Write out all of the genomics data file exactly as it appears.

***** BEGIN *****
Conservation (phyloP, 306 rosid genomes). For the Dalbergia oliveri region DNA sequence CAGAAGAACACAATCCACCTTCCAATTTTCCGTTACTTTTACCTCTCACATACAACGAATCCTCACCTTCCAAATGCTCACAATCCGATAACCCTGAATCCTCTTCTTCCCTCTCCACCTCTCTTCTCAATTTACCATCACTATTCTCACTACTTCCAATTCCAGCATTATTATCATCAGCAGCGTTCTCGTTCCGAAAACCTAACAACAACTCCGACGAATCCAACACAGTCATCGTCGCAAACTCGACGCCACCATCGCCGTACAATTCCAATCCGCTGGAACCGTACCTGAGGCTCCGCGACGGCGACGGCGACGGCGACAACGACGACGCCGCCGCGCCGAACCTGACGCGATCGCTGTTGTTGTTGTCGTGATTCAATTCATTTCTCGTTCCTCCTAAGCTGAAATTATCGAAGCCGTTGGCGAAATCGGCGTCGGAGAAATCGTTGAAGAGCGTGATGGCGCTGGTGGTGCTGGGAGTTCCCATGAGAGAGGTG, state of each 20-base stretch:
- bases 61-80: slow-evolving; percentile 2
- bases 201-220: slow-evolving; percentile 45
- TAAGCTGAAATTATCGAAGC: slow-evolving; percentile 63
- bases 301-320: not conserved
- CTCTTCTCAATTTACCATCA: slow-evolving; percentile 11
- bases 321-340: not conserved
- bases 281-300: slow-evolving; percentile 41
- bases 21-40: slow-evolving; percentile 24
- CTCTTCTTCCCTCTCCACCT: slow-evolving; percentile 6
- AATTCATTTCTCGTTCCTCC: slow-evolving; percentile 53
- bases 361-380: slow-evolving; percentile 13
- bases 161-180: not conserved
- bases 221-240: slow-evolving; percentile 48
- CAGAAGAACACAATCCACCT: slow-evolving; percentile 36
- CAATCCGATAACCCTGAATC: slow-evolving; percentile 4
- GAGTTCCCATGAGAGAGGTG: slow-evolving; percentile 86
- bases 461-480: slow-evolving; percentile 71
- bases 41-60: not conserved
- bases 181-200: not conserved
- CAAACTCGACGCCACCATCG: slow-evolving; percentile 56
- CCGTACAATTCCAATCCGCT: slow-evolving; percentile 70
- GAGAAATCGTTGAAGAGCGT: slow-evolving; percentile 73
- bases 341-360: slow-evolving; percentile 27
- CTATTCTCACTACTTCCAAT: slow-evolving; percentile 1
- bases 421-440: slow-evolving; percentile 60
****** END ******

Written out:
Conservation (phyloP, 306 rosid genomes). For the Dalbergia oliveri region DNA sequence CAGAAGAACACAATCCACCTTCCAATTTTCCGTTACTTTTACCTCTCACATACAACGAATCCTCACCTTCCAAATGCTCACAATCCGATAACCCTGAATCCTCTTCTTCCCTCTCCACCTCTCTTCTCAATTTACCATCACTATTCTCACTACTTCCAATTCCAGCATTATTATCATCAGCAGCGTTCTCGTTCCGAAAACCTAACAACAACTCCGACGAATCCAACACAGTCATCGTCGCAAACTCGACGCCACCATCGCCGTACAATTCCAATCCGCTGGAACCGTACCTGAGGCTCCGCGACGGCGACGGCGACGGCGACAACGACGACGCCGCCGCGCCGAACCTGACGCGATCGCTGTTGTTGTTGTCGTGATTCAATTCATTTCTCGTTCCTCCTAAGCTGAAATTATCGAAGCCGTTGGCGAAATCGGCGTCGGAGAAATCGTTGAAGAGCGTGATGGCGCTGGTGGTGCTGGGAGTTCCCATGAGAGAGGTG, state of each 20-base stretch:
- bases 61-80: slow-evolving; percentile 2
- bases 201-220: slow-evolving; percentile 45
- TAAGCTGAAATTATCGAAGC: slow-evolving; percentile 63
- bases 301-320: not conserved
- CTCTTCTCAATTTACCATCA: slow-evolving; percentile 11
- bases 321-340: not conserved
- bases 281-300: slow-evolving; percentile 41
- bases 21-40: slow-evolving; percentile 24
- CTCTTCTTCCCTCTCCACCT: slow-evolving; percentile 6
- AATTCATTTCTCGTTCCTCC: slow-evolving; percentile 53
- bases 361-380: slow-evolving; percentile 13
- bases 161-180: not conserved
- bases 221-240: slow-evolving; percentile 48
- CAGAAGAACACAATCCACCT: slow-evolving; percentile 36
- CAATCCGATAACCCTGAATC: slow-evolving; percentile 4
- GAGTTCCCATGAGAGAGGTG: slow-evolving; percentile 86
- bases 461-480: slow-evolving; percentile 71
- bases 41-60: not conserved
- bases 181-200: not conserved
- CAAACTCGACGCCACCATCG: slow-evolving; percentile 56
- CCGTACAATTCCAATCCGCT: slow-evolving; percentile 70
- GAGAAATCGTTGAAGAGCGT: slow-evolving; percentile 73
- bases 341-360: slow-evolving; percentile 27
- CTATTCTCACTACTTCCAAT: slow-evolving; percentile 1
- bases 421-440: slow-evolving; percentile 60